When the emerald ash borer (a beetle) starts infesting and killing ash trees, the health of people in the area takes a nosedive, leading scientists to speculate that trees might play an important role in our wellbeing.
A new study from the U.S. Forest Service that links trees and health focused on regions affected by the emerald ash borer, a pest first discovered near Detroit in 2002. The borer attacks all 22 species of North American ash and kills virtually all of the trees it infests. Research forester Geoffrey Donovan, who authored the new study, said the beetle had so far caused the loss of 100 million trees in the eastern and midwestern United States.
In an analysis of 18 years of data from 1,296 counties in 15 states, Donovan found that Americans living in areas infested by the emerald ash borer suffered from an additional 15,000 deaths from cardiovascular disease and 6,000 more deaths from lower respiratory disease when compared to uninfected areas.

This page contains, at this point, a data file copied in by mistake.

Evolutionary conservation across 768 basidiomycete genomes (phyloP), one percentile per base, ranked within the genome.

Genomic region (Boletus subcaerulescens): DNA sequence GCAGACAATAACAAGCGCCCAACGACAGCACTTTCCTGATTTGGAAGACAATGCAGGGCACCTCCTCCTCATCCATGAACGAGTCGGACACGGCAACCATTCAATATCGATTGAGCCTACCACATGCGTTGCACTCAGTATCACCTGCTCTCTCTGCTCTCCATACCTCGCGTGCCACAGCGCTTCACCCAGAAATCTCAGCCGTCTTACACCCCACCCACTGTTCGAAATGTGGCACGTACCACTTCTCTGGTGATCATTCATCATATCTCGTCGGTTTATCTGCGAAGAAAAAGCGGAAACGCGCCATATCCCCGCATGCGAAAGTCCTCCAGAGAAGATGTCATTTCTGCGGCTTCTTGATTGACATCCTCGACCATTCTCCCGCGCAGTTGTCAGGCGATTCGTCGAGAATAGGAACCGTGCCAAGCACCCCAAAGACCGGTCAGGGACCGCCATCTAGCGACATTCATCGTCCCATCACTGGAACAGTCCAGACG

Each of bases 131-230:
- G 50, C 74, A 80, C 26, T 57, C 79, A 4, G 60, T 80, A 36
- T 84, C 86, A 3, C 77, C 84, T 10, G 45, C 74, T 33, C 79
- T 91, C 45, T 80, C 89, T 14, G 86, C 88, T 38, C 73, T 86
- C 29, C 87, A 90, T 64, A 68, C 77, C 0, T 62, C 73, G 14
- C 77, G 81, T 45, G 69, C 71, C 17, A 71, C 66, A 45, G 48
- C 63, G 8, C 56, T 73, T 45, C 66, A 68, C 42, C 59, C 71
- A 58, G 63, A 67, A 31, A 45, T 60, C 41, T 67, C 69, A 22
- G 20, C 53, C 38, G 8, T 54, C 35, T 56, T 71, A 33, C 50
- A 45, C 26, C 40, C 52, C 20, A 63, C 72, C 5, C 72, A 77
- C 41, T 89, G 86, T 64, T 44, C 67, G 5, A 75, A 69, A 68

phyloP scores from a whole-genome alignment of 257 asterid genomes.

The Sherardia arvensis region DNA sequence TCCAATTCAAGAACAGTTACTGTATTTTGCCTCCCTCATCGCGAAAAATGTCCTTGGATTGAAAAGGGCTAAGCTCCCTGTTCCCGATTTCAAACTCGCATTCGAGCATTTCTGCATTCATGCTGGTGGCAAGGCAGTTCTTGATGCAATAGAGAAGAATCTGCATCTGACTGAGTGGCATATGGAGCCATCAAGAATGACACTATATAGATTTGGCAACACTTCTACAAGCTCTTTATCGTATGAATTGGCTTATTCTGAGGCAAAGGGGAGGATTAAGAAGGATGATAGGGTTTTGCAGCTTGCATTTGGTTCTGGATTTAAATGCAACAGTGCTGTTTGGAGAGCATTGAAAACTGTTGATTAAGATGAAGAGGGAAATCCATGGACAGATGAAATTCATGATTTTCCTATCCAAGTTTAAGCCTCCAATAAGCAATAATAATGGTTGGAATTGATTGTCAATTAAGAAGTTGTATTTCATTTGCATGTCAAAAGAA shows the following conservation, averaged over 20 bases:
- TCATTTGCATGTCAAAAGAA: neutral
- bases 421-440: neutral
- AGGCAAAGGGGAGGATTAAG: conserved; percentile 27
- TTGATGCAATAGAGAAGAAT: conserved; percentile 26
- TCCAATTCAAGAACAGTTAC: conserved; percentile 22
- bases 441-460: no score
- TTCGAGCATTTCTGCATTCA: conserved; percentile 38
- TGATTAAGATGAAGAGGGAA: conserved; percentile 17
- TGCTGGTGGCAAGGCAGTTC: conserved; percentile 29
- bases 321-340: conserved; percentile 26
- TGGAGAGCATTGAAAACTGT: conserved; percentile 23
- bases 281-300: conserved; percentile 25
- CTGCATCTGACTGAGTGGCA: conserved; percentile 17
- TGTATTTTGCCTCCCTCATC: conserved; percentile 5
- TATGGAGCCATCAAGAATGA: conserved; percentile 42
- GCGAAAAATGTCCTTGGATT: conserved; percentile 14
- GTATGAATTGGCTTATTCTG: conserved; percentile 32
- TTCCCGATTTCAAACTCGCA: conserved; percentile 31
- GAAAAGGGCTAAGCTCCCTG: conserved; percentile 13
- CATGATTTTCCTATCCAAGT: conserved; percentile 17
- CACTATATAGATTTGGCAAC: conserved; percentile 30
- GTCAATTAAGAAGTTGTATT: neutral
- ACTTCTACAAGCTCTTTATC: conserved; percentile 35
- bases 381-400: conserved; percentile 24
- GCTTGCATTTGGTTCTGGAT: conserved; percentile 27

Although the study shows the association between loss of trees and human mortality from cardiovascular and lower respiratory disease, Donovan cautions that it does not prove a causal link.
Importantly, the findings hold true even after accounting for the influence of demographic differences, like income, race, and education. "There's a natural tendency to see our findings and conclude that, surely, the higher mortality rates are because of some confounding variable, like income or education, and not the loss of trees," said Donovan. "But we saw the same pattern repeated over and over in counties with very different demographic makeups."
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Source: U.S. Forest Service